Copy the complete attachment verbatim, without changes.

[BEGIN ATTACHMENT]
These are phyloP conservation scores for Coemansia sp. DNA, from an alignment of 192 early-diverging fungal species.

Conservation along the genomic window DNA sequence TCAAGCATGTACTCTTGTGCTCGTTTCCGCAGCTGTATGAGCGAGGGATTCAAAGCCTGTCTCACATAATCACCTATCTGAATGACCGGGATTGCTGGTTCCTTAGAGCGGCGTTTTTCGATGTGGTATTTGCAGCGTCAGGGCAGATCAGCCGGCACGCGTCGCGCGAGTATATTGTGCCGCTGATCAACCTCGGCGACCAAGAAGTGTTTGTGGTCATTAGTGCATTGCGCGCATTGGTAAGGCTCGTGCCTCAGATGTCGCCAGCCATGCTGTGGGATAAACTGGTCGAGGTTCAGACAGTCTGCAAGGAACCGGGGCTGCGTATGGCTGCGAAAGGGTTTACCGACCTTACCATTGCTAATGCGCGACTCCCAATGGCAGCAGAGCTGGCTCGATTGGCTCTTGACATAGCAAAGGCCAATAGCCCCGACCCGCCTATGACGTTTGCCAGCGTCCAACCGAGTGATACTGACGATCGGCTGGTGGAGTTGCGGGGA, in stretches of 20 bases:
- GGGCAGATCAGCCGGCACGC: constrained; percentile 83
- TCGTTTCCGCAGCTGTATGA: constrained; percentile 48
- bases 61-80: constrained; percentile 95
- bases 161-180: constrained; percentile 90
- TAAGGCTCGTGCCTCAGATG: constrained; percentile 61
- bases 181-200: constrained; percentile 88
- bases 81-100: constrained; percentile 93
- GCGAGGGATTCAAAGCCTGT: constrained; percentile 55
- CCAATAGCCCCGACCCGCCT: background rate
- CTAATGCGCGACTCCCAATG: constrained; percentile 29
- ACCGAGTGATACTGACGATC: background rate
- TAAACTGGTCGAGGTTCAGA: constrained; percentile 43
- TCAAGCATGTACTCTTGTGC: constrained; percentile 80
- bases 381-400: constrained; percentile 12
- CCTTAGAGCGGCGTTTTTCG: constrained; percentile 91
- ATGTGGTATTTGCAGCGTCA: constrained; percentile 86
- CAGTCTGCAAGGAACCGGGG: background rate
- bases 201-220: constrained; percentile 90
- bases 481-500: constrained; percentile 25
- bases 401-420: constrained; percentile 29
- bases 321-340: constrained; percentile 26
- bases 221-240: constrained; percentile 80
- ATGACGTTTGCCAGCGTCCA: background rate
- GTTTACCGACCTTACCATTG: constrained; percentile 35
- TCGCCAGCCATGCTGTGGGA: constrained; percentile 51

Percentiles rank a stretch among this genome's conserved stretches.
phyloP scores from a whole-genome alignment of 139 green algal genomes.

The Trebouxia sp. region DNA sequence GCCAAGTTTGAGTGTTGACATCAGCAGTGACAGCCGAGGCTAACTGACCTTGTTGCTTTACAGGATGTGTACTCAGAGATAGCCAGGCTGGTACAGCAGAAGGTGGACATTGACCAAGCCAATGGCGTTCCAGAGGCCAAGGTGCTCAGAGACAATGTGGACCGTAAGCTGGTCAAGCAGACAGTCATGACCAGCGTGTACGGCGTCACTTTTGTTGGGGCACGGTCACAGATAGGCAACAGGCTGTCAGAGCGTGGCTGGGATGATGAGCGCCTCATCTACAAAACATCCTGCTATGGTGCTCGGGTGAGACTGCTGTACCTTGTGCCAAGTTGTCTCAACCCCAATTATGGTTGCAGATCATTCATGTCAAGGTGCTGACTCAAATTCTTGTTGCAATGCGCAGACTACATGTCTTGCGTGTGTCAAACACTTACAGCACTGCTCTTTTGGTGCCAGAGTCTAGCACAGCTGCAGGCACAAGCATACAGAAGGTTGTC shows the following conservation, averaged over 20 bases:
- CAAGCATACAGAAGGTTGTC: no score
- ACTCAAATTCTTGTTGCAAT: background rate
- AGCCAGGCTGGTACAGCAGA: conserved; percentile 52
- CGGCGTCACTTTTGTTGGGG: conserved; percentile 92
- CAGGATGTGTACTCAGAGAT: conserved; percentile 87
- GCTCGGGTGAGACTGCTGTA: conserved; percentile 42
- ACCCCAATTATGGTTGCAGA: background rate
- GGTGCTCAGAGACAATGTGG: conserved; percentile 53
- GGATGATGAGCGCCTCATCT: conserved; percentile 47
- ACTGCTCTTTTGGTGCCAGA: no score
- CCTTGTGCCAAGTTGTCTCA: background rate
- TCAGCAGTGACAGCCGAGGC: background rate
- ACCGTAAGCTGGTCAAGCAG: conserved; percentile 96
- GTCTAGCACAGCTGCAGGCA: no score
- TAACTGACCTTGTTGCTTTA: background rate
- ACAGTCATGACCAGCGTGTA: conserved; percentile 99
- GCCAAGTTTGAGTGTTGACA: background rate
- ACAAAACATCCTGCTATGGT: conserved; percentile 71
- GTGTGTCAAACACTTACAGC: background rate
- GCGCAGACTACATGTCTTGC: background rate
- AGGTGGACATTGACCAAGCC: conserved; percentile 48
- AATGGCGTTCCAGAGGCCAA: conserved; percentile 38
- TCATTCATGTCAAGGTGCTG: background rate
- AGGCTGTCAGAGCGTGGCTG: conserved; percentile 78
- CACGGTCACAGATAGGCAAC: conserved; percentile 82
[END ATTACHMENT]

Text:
These are phyloP conservation scores for Coemansia sp. DNA, from an alignment of 192 early-diverging fungal species.

Conservation along the genomic window DNA sequence TCAAGCATGTACTCTTGTGCTCGTTTCCGCAGCTGTATGAGCGAGGGATTCAAAGCCTGTCTCACATAATCACCTATCTGAATGACCGGGATTGCTGGTTCCTTAGAGCGGCGTTTTTCGATGTGGTATTTGCAGCGTCAGGGCAGATCAGCCGGCACGCGTCGCGCGAGTATATTGTGCCGCTGATCAACCTCGGCGACCAAGAAGTGTTTGTGGTCATTAGTGCATTGCGCGCATTGGTAAGGCTCGTGCCTCAGATGTCGCCAGCCATGCTGTGGGATAAACTGGTCGAGGTTCAGACAGTCTGCAAGGAACCGGGGCTGCGTATGGCTGCGAAAGGGTTTACCGACCTTACCATTGCTAATGCGCGACTCCCAATGGCAGCAGAGCTGGCTCGATTGGCTCTTGACATAGCAAAGGCCAATAGCCCCGACCCGCCTATGACGTTTGCCAGCGTCCAACCGAGTGATACTGACGATCGGCTGGTGGAGTTGCGGGGA, in stretches of 20 bases:
- GGGCAGATCAGCCGGCACGC: constrained; percentile 83
- TCGTTTCCGCAGCTGTATGA: constrained; percentile 48
- bases 61-80: constrained; percentile 95
- bases 161-180: constrained; percentile 90
- TAAGGCTCGTGCCTCAGATG: constrained; percentile 61
- bases 181-200: constrained; percentile 88
- bases 81-100: constrained; percentile 93
- GCGAGGGATTCAAAGCCTGT: constrained; percentile 55
- CCAATAGCCCCGACCCGCCT: background rate
- CTAATGCGCGACTCCCAATG: constrained; percentile 29
- ACCGAGTGATACTGACGATC: background rate
- TAAACTGGTCGAGGTTCAGA: constrained; percentile 43
- TCAAGCATGTACTCTTGTGC: constrained; percentile 80
- bases 381-400: constrained; percentile 12
- CCTTAGAGCGGCGTTTTTCG: constrained; percentile 91
- ATGTGGTATTTGCAGCGTCA: constrained; percentile 86
- CAGTCTGCAAGGAACCGGGG: background rate
- bases 201-220: constrained; percentile 90
- bases 481-500: constrained; percentile 25
- bases 401-420: constrained; percentile 29
- bases 321-340: constrained; percentile 26
- bases 221-240: constrained; percentile 80
- ATGACGTTTGCCAGCGTCCA: background rate
- GTTTACCGACCTTACCATTG: constrained; percentile 35
- TCGCCAGCCATGCTGTGGGA: constrained; percentile 51

Percentiles rank a stretch among this genome's conserved stretches.
phyloP scores from a whole-genome alignment of 139 green algal genomes.

The Trebouxia sp. region DNA sequence GCCAAGTTTGAGTGTTGACATCAGCAGTGACAGCCGAGGCTAACTGACCTTGTTGCTTTACAGGATGTGTACTCAGAGATAGCCAGGCTGGTACAGCAGAAGGTGGACATTGACCAAGCCAATGGCGTTCCAGAGGCCAAGGTGCTCAGAGACAATGTGGACCGTAAGCTGGTCAAGCAGACAGTCATGACCAGCGTGTACGGCGTCACTTTTGTTGGGGCACGGTCACAGATAGGCAACAGGCTGTCAGAGCGTGGCTGGGATGATGAGCGCCTCATCTACAAAACATCCTGCTATGGTGCTCGGGTGAGACTGCTGTACCTTGTGCCAAGTTGTCTCAACCCCAATTATGGTTGCAGATCATTCATGTCAAGGTGCTGACTCAAATTCTTGTTGCAATGCGCAGACTACATGTCTTGCGTGTGTCAAACACTTACAGCACTGCTCTTTTGGTGCCAGAGTCTAGCACAGCTGCAGGCACAAGCATACAGAAGGTTGTC shows the following conservation, averaged over 20 bases:
- CAAGCATACAGAAGGTTGTC: no score
- ACTCAAATTCTTGTTGCAAT: background rate
- AGCCAGGCTGGTACAGCAGA: conserved; percentile 52
- CGGCGTCACTTTTGTTGGGG: conserved; percentile 92
- CAGGATGTGTACTCAGAGAT: conserved; percentile 87
- GCTCGGGTGAGACTGCTGTA: conserved; percentile 42
- ACCCCAATTATGGTTGCAGA: background rate
- GGTGCTCAGAGACAATGTGG: conserved; percentile 53
- GGATGATGAGCGCCTCATCT: conserved; percentile 47
- ACTGCTCTTTTGGTGCCAGA: no score
- CCTTGTGCCAAGTTGTCTCA: background rate
- TCAGCAGTGACAGCCGAGGC: background rate
- ACCGTAAGCTGGTCAAGCAG: conserved; percentile 96
- GTCTAGCACAGCTGCAGGCA: no score
- TAACTGACCTTGTTGCTTTA: background rate
- ACAGTCATGACCAGCGTGTA: conserved; percentile 99
- GCCAAGTTTGAGTGTTGACA: background rate
- ACAAAACATCCTGCTATGGT: conserved; percentile 71
- GTGTGTCAAACACTTACAGC: background rate
- GCGCAGACTACATGTCTTGC: background rate
- AGGTGGACATTGACCAAGCC: conserved; percentile 48
- AATGGCGTTCCAGAGGCCAA: conserved; percentile 38
- TCATTCATGTCAAGGTGCTG: background rate
- AGGCTGTCAGAGCGTGGCTG: conserved; percentile 78
- CACGGTCACAGATAGGCAAC: conserved; percentile 82